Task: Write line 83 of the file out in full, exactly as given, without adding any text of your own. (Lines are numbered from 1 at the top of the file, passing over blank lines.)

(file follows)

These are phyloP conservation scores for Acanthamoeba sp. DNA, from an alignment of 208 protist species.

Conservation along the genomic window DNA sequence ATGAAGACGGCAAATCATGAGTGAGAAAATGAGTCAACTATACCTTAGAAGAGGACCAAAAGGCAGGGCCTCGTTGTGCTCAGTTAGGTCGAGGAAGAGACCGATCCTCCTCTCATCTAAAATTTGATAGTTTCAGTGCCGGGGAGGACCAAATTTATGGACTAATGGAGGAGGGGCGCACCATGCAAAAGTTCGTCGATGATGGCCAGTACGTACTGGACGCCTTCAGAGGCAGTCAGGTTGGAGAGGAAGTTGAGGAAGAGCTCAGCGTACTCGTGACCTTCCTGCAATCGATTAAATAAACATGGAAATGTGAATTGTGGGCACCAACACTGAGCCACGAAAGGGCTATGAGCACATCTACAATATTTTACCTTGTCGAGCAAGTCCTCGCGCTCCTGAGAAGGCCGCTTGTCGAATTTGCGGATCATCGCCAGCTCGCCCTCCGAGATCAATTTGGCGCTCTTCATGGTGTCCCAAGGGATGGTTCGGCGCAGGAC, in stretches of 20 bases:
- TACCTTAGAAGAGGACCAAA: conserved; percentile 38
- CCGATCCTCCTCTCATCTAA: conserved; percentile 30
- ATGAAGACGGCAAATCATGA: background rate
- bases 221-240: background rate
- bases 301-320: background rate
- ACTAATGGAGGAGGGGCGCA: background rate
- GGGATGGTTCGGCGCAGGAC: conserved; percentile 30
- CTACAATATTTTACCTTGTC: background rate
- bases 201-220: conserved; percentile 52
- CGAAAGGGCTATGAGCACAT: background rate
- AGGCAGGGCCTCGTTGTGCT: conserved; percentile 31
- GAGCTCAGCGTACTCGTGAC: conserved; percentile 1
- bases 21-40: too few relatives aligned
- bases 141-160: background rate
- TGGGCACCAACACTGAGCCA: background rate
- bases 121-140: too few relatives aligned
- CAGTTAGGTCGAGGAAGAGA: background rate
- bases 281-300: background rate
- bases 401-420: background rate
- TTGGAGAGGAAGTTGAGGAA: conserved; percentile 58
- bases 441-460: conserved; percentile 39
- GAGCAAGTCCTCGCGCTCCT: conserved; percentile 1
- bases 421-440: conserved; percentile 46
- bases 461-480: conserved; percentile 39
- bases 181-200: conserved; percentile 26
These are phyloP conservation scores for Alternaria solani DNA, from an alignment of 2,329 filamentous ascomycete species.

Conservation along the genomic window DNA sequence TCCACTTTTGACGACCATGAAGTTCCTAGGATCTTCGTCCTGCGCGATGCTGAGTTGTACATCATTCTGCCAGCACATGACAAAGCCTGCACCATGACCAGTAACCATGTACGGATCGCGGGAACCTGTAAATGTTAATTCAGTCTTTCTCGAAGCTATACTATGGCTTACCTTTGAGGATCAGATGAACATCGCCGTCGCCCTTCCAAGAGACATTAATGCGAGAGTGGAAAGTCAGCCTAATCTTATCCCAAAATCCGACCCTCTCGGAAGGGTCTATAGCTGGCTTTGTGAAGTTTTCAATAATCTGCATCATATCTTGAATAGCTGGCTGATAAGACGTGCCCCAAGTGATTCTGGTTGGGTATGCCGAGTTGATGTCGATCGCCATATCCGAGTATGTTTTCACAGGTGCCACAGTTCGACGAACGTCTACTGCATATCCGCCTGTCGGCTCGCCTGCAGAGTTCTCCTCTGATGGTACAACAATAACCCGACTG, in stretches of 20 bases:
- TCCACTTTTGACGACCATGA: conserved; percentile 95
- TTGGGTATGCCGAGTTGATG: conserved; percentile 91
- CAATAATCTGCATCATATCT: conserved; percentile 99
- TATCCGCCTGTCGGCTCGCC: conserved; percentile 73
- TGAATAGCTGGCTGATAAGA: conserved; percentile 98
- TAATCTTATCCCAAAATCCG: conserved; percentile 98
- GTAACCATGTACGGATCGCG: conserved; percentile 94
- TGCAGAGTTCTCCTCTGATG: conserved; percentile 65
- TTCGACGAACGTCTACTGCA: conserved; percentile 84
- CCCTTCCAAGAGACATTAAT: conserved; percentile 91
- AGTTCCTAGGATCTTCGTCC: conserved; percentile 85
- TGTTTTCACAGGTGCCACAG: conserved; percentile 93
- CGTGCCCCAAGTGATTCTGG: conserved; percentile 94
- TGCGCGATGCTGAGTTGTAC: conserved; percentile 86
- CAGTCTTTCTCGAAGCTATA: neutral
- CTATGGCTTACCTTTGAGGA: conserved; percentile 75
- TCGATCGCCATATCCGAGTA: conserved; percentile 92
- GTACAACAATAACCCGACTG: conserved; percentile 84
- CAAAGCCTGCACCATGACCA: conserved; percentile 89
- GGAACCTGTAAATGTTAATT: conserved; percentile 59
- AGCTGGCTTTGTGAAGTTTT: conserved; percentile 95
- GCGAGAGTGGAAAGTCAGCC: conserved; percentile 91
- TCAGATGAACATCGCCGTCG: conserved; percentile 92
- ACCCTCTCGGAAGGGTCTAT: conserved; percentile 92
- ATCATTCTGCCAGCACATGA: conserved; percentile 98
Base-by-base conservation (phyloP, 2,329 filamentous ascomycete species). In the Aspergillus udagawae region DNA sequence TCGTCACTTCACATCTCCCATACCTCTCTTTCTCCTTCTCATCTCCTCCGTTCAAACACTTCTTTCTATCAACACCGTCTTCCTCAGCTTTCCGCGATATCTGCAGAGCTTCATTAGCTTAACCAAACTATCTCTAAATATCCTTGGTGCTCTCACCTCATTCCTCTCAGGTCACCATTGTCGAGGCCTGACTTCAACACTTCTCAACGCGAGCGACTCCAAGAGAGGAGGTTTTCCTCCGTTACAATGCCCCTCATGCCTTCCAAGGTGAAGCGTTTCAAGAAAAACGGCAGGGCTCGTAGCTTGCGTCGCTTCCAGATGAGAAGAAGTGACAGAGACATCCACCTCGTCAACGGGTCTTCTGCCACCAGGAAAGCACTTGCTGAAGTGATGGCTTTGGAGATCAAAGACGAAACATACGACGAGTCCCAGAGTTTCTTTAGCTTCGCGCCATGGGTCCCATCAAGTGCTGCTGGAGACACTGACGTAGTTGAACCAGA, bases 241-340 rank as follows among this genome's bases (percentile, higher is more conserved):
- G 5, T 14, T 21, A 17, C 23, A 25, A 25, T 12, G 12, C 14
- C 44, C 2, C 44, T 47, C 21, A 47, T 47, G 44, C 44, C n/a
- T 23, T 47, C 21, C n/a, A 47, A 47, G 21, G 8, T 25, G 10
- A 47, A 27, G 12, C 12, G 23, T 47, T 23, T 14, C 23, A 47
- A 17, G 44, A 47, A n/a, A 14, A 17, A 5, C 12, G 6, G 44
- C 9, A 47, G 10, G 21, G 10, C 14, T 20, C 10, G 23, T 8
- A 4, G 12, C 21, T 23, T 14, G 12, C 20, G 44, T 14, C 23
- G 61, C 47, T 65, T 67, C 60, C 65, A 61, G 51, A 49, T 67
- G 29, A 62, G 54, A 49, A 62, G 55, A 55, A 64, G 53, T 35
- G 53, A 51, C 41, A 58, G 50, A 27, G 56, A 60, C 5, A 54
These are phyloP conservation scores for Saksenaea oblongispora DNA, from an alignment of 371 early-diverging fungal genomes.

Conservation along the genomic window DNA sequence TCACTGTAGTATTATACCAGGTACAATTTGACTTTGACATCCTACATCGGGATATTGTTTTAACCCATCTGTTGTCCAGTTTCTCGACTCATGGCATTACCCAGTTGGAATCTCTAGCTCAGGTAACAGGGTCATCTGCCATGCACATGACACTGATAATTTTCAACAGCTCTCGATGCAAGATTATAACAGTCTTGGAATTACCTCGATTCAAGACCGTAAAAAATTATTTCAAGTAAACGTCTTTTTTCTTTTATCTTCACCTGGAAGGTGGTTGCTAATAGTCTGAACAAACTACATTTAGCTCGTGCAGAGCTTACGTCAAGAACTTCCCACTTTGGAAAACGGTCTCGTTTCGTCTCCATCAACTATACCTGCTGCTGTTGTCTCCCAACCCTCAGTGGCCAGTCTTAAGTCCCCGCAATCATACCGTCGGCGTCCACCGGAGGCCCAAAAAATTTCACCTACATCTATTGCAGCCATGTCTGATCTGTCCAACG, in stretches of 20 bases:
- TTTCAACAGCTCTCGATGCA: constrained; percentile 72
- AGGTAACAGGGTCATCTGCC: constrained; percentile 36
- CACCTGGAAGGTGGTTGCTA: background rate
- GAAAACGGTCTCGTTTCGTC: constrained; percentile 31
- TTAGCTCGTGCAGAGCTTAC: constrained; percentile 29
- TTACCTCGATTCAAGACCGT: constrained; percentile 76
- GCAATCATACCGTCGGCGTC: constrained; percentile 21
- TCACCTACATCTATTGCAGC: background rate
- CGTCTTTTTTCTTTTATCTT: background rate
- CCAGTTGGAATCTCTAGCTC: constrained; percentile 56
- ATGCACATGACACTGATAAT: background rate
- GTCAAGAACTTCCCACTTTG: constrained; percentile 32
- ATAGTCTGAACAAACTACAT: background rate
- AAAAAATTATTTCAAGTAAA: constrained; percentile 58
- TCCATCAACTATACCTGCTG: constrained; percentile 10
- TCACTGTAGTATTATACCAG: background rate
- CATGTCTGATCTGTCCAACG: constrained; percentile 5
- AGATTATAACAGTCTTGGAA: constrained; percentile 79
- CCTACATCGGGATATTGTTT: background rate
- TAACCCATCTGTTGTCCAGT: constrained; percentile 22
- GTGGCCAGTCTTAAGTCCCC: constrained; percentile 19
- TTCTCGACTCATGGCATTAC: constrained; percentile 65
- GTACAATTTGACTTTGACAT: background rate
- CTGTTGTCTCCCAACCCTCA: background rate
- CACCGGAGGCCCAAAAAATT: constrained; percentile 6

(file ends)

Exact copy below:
- TCACTGTAGTATTATACCAG: background rate